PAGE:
Then there’s the master rights – in other words, the rights to the recording of a song. This is usually where a record label comes into the picture.
So what does this mean for the would-be sampler? To use a sample, you must get the go-ahead from all rights holders – which usually means at a minimum the artist, their publishing company, and their record company – and pay whatever fee they might stipulate.
A thorny sampling example
To get an idea of the layers of complications sampling can cause, take the song ‘Good Feeling’ by Flo Rida. The inescapable club banger heavily samples Avicii’s ‘Levels’, which in turn samples an Etta James track, ‘Something’s Got A Hold Of Me’. Composer Leroy Kirkland worked with songwriter Pearl Woods on said track, while producers Dr. Luke and Cirkut worked on ‘Good Feeling’, both credited as lyricists. In total nine people, living and dead (we’ll leave out the idea of wills and estates here altogether), have a copyright claim on the song as both songwriters and lyricists, while twenty-one companies are listed under the song’s publishing rights.
What’s an artist to do?
Safety depends on your never being noticed by the artist, publisher or record label. Even if you plan to stay in creative obscurity (which doesn’t jive with what we want for our member artists either), obscurity is not a thing you can guarantee, as the bewildered progenitor of the infamous ‘Harlem Shake’ discovered. He’s also proof of how eye-watering the resultant legal threats can be – in his case, a peeved copyright holder wanted Baauer’s entire royalties. And not everyone has Diplo onside to swoop in and (apparently) save the day.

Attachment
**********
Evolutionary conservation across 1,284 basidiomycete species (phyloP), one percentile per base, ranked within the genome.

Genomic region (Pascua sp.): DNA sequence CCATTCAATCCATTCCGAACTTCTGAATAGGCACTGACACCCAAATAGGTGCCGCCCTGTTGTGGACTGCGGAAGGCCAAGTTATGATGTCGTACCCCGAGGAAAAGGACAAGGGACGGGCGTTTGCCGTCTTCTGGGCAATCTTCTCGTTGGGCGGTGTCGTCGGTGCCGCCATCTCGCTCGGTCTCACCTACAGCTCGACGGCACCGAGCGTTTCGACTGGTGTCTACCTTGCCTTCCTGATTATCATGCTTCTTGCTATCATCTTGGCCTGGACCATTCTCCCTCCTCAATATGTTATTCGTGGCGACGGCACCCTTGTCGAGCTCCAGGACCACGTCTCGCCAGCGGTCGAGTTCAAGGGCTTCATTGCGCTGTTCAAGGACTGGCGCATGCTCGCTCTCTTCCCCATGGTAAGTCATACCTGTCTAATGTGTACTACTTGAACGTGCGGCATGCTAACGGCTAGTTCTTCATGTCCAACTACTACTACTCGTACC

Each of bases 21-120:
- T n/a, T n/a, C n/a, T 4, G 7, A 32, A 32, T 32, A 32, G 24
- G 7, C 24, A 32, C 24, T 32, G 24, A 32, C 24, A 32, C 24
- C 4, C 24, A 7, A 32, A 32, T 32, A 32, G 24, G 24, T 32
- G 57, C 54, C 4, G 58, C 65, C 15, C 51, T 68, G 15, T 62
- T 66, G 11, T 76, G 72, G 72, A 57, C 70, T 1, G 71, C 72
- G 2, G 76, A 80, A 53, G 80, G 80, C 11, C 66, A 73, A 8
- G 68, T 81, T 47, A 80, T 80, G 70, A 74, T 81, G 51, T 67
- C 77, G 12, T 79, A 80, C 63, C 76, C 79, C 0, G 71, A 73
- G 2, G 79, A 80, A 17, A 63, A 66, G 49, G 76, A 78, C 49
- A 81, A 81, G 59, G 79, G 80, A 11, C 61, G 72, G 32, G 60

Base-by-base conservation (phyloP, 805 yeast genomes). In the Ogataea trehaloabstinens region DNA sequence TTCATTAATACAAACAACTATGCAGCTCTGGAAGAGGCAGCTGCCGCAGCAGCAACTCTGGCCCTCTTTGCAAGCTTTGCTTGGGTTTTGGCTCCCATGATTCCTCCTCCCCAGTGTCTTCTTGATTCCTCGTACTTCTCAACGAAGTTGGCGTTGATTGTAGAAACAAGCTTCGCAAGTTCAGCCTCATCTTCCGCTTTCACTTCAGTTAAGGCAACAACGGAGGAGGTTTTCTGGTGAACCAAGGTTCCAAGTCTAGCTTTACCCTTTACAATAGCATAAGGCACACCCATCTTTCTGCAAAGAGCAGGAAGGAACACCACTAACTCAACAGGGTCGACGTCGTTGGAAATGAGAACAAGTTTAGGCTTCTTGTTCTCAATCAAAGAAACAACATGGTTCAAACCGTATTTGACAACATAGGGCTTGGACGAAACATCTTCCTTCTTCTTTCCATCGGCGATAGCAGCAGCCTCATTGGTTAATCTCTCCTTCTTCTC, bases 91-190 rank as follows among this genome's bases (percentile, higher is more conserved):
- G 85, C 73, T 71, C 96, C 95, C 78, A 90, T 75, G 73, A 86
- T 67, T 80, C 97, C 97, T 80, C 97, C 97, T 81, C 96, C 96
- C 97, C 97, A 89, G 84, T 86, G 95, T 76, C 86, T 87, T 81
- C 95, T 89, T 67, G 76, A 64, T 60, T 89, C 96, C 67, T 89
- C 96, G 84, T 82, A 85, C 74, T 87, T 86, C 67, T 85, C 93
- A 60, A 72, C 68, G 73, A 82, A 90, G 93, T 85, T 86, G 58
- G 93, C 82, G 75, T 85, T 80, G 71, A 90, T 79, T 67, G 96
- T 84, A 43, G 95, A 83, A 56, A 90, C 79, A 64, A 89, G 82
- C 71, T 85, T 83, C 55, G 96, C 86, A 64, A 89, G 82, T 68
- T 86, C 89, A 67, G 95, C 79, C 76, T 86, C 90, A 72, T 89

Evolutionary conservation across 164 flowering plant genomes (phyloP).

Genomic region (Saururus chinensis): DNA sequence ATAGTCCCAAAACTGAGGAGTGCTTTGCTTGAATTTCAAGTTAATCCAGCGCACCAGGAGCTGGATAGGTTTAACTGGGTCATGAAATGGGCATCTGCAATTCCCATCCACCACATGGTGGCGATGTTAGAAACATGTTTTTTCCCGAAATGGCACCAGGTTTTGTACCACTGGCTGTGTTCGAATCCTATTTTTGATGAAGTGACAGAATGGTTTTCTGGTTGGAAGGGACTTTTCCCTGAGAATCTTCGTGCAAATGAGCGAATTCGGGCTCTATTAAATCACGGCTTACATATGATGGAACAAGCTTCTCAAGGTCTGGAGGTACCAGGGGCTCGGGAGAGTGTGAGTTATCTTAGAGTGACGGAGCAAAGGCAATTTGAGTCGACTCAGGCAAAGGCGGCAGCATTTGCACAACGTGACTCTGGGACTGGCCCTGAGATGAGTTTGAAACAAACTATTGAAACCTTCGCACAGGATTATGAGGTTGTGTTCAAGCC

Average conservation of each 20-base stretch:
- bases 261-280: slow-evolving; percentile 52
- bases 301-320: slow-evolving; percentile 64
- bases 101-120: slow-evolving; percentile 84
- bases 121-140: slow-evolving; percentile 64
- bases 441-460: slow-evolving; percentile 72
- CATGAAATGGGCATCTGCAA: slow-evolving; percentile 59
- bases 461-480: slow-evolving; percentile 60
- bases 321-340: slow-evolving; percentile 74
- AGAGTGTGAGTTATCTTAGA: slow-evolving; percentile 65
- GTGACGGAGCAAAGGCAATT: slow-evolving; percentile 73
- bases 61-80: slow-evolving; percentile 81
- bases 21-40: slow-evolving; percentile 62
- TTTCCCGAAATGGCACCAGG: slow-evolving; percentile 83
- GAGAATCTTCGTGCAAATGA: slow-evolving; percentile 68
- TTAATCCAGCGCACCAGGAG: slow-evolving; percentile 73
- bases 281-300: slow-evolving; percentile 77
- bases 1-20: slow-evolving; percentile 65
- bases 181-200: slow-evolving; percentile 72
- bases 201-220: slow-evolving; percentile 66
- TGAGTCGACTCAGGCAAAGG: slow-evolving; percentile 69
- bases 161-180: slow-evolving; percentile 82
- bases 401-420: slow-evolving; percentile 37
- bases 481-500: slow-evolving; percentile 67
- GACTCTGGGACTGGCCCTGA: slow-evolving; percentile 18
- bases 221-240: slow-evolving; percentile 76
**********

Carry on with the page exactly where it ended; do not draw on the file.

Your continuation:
There’s a misconception that “small” artists will not be sued by chart-toppers, either because they are too obscure for properly big-time artists to stumble across, or out of a sense of magnanimous generosity. This is not always the case, by any means. Neither major nor smaller artists are immune. The legal hydra could also raise its head at any time, as Moby learned after 22 years apparently in the clear.
Samples and Tracks & Fields requests
We’re afraid our stance is a strict one. We will not license a song if there is any doubt about where any of its components came from.
To clear a song can be a convoluted and painful process, and above all, that it takes time. As we’ve stressed before, time is absolutely of the essence in the licensing world. We cannot wait for another artist to grant their permission, and generally a client will not be willing to pay an unexpected extra and possibly very high fee to obtain a sample-containing track.
Our music sampling advice
To save pain, we recommend that you avoid sampling altogether on tracks you intend to license for sync use, and perhaps altogether unless you have the legal or financial resources of Kanye. An uncleared sample may not matter on a free mixtape or played live as a small-time artist, but if you have achieved or hope to attain any kind of wide distribution, it’s best to have your house in immaculate order.
Leave license-clearing headaches to the music supervisors, and instead concentrate on creating sample-free music you can profit from with a clear conscience!